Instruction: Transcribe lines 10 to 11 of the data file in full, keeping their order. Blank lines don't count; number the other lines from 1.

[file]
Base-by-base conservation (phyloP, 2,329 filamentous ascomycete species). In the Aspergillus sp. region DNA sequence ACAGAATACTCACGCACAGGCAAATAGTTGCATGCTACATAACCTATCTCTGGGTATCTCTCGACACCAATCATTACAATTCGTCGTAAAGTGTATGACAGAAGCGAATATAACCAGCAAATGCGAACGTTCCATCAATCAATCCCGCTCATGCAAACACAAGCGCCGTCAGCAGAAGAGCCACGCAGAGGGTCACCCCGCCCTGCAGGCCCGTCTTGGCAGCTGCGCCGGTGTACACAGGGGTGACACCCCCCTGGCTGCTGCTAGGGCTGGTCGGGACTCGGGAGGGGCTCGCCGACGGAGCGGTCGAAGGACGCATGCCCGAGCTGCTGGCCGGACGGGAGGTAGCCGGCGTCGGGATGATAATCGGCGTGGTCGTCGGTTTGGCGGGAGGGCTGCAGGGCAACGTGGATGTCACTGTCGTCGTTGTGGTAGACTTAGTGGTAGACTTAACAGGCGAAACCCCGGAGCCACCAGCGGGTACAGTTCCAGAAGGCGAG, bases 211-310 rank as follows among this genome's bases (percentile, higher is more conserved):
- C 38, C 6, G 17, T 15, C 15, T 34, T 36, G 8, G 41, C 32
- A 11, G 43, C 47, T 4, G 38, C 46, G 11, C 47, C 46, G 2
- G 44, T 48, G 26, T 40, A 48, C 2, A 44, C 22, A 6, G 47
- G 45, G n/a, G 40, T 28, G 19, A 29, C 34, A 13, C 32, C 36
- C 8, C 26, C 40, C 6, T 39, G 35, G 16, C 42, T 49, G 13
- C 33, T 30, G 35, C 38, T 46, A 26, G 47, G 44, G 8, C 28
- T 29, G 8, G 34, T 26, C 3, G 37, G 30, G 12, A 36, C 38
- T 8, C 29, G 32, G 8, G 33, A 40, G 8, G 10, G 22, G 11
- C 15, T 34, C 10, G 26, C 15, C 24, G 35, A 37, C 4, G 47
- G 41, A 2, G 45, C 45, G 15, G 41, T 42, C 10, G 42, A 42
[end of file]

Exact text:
- C 15, T 34, C 10, G 26, C 15, C 24, G 35, A 37, C 4, G 47
- G 41, A 2, G 45, C 45, G 15, G 41, T 42, C 10, G 42, A 42